Trim out the overgrown stems, scorched, mottled, damaged leaves, diseased stems and tangled lines as soon as you see it. Limiting the vegetative growth of the plant calls out for the excitation of the reproductive growth. So, the best time for pruning will be in early spring, after the dormancy when the plant starts new growth.
How to Propagate String of Arrows?
A string of Arrows comes from native sub-tropical regions and thus thrives in warm climates. It grows at a quicker rate during the spring and summer seasons. So, propagation of this plant is mostly carried out during their rapid vegetative growing seasons. However, any season other than the winter and chilling period is favourable for its propagation.
The propagation of a string of Arrows can be carried out by stem cuttings in water, simple rooting in vines or by the butterfly method.
1. Stem cuttings in water
It’s a simple method of propagation, you can just chop off some nodes and put their end inside the water, take it out and stick it into the soil.
- Chop the vine below a set of leaves with nodes.
- Pluck the bottom leaves off.
- You can still put some leaves to keep a place for more growth to come from.
- Take a beaker with distilled water. Mineralised water should be avoided.
- Just simply insert the cuttings into the water. Keep the beaker in partial shade.
- Observe the nodes for the new roots.
- Transplant the rooted cuttings into the well-drained soil mix.
2. Butterfly Method
It is also a rooting method through the nodes but through the single vines. Take a trailing vine, cut into single vines and just gently lay it on top of the potting mix. Continue with it and once the pot is filled, keep the pot in a partial shade. When the root is formed, bath it with very bright indirect light and proper watering.
3. Rooting from the vines
This method doesn’t require much effort and is mostly applied to fill up the pot. This is just wrapping the leaves around and then sticking the node in the soil. You can strike down the nodes using the clippers as well to promote efficient rootings.
Pests are not likely to invade your home very often. The string of arrows, however, can be attacked by pests like white flies, spider mites, aphids, mealybugs, and scale insects if they are not controlled.
The string of arrows is not susceptible to any major diseases but it can develop some physiological disorders due to overwatering. Overwatering may cause yellow mushy leaves, leaf drop, root rot and edema. In order to avoid these effects, you should protect the plant from direct sunlight, water it only when the soil is dried avoid high humidity.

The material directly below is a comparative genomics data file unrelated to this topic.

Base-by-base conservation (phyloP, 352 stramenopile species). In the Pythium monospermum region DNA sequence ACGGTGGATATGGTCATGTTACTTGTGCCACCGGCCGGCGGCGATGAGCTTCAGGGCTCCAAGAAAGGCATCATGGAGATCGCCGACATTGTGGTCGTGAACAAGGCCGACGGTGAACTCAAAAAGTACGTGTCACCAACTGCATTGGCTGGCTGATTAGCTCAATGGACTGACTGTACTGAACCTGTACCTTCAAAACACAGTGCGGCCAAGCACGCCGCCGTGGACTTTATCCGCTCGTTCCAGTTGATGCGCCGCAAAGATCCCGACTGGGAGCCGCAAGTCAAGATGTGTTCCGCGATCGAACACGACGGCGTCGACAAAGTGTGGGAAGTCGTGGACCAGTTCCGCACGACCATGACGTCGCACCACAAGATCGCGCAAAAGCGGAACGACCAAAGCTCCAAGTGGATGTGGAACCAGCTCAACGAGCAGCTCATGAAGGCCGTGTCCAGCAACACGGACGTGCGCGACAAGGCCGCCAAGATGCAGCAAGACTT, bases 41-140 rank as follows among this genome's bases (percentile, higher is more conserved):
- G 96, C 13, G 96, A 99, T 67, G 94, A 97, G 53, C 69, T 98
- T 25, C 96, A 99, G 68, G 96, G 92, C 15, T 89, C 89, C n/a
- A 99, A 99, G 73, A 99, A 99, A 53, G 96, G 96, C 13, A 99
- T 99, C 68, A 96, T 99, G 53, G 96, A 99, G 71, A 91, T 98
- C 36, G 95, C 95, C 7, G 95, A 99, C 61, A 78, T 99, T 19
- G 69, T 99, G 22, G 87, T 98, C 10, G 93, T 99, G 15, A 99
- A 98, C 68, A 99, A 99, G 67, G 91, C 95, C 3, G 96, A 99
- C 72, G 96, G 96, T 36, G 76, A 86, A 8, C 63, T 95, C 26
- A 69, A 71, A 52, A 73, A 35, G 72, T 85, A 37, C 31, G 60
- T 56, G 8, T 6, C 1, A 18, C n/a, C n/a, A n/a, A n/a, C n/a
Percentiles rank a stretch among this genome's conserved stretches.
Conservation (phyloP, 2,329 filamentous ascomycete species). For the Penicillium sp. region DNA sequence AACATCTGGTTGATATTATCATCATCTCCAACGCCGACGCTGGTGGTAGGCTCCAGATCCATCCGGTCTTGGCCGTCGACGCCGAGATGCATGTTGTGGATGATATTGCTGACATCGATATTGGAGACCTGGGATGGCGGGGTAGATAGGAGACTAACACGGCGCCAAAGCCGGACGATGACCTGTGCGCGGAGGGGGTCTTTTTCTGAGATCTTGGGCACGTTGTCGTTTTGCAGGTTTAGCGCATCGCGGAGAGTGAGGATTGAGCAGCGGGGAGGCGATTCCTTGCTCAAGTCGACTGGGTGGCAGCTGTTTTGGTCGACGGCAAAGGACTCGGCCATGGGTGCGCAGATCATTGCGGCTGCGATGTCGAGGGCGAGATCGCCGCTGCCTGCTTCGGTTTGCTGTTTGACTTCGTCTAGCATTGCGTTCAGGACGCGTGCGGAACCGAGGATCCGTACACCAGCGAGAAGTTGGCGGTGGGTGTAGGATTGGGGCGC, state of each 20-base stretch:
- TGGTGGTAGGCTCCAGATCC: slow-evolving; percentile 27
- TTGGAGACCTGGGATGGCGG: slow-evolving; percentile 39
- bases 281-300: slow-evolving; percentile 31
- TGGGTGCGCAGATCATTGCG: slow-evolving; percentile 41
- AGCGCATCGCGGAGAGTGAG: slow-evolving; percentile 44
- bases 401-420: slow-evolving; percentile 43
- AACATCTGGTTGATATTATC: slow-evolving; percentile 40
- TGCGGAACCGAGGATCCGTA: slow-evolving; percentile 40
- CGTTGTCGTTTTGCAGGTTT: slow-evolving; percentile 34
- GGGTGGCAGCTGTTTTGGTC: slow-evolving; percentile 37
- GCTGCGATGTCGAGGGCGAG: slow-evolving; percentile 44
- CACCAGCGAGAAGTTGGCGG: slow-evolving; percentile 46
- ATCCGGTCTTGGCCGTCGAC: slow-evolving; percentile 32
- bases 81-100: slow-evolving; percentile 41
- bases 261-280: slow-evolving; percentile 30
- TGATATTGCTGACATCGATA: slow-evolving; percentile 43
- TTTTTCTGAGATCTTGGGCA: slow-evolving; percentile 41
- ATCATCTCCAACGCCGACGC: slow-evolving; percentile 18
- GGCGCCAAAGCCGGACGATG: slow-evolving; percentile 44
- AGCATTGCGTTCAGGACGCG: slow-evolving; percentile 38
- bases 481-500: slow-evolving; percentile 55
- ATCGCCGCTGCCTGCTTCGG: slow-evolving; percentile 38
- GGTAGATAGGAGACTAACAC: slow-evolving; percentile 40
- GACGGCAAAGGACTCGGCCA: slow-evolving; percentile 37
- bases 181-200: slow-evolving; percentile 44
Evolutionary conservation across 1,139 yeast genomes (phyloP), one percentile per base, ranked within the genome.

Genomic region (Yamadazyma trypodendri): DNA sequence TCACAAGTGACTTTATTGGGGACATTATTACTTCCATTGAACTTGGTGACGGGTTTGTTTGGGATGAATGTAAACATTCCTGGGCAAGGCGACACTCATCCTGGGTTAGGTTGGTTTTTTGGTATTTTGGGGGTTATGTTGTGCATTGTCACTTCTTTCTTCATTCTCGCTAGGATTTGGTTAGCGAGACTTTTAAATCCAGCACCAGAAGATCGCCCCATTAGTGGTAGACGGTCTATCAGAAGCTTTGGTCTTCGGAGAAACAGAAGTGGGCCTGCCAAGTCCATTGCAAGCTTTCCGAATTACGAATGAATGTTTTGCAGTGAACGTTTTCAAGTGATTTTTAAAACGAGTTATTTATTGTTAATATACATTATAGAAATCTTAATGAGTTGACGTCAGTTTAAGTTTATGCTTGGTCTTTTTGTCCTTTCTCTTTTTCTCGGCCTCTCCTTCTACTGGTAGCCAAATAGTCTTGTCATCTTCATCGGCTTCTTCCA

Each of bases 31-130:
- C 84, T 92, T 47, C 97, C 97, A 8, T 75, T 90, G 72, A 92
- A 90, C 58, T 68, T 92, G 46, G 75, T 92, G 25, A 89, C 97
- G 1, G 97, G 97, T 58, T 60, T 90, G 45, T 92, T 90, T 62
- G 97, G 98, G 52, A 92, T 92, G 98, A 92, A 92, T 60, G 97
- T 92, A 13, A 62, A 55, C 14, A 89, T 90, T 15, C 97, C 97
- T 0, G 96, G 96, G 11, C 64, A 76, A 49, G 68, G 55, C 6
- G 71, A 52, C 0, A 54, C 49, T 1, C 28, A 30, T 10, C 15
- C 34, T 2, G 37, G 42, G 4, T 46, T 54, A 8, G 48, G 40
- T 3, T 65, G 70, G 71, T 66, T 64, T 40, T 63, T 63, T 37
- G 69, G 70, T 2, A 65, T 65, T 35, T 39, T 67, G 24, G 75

Pros and Cons
|Easy and many alternative ways for propagation||Regular pruning are required|
|Benefit of both beautiful foliage and attractive flowers.||Prone to root rot, yellow leaves, leaf drop, and edema if overwatered|
|Evergreen perennial succulent plant||Sap is toxic to pets and children.|
|Low maintenance and Easy-to-care plant||The cascading stems may be easy for the pets and children to reach if not pruned.|
String of Arrows is a gorgeous flowering succulent houseplant that is very easy to take care of and doesn’t damage much even if you make any mistakes. Its beautiful bulbous flowers will amaze everyone and of course, you won’t be able to resist adding this houseplant to your collection. Provide it with sufficient indirect light, well-draining soil, proper watering, prune timely and boom! You’re good to go. Just enjoy its foliar and flower beauty in peace.
1. How to Care for String of Arrows?
Make sure to provide ample indirect sunlight to the top of the pot. Let the soil dry up in between the waterings. Provide well-draining potting mix and make some drainage holes if not any. Prune it timely, repot it once in 2 to 3 years and avoid high humidity. Maintain a warm temperature and prevent the plant from freezing injuries.
2. What Is the Difference Between String of Arrows and String of Heart?
The difference lies in the shape of their leaves. The string of arrows has emerald green, a bit pointed, more like triangular-shaped leaves and the String of hearts has dark green, typical heart-shaped leaves.